• Investing only money you don't plan to spend for 10 years or more.
• Spreading the money into international index funds as well as New Zealand ones.
Hang on a minute. Didn't the correspondent above lose money because he invested overseas? Yes, but you can also gain from foreign exchange movements. And by investing some of your money beyond New Zealand, you reduce your exposure to just one sharemarket.
Thanks for your postscript. I should add that I don't make any money from the website, so I'm not trying to plug it here!
Capital gains tax
I have a question about Labour's proposed capital gains tax.
What happens if I move into my rental property a few years after the tax is introduced? The property would go from being a rental to a personal home. Is that considered the point at which the tax is payable on any gains?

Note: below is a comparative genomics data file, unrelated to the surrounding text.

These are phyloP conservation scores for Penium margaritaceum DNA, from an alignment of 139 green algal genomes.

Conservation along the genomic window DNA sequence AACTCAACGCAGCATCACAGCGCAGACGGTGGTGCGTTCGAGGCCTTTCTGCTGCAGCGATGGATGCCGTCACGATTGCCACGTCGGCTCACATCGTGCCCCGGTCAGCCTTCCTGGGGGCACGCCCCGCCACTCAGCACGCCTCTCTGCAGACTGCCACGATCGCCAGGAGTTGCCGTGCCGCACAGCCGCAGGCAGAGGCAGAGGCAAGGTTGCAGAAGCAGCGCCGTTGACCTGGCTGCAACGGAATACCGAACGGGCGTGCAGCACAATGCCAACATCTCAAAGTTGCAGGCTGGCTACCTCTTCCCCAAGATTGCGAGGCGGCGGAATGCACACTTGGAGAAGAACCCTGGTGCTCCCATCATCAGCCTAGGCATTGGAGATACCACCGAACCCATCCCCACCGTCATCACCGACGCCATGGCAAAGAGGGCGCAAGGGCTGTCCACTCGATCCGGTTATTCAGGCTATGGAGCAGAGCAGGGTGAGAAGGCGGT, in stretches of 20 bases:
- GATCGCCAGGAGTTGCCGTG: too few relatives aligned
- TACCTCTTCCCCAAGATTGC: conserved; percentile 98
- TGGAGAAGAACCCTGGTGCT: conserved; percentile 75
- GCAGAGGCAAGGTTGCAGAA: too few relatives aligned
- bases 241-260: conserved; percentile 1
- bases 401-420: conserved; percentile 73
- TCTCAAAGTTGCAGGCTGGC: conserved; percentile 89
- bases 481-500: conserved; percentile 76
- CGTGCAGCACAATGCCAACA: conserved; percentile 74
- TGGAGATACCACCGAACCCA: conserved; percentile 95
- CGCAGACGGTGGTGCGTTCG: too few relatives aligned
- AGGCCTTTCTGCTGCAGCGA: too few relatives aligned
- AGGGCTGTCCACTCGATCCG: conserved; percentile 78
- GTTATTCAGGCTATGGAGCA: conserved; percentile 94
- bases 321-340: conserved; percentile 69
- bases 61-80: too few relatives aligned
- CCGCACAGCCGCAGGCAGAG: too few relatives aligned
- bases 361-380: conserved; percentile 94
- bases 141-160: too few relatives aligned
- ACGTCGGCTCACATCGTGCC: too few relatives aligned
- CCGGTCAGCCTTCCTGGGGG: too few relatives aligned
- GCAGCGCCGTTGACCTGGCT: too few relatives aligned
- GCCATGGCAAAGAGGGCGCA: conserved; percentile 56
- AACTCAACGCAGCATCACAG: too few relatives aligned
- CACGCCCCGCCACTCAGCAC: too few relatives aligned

Labour's finance spokesman David Parker replies: "Gains on the principal family home are not taxed. Gains on investment property after the date of introduction are only taxed when realised. The details around the unusual situation described would be determined by the expert advisory group. We expect similar issues will have been considered overseas." In this context, "realised" means "made real" or "converted into cash". In most cases that simply means "sold".
I propose a simpler system than trying to read someone's mind when deciding whether their capital gains should be taxed under the current system.
Regardless of "intention" at the time of buying, if you own an asset for between zero and one year, you pay capital gains tax at the top tax rate. Then reduce the tax, say five percentage points per year until - after owning the asset for six or so years - no CGT is payable.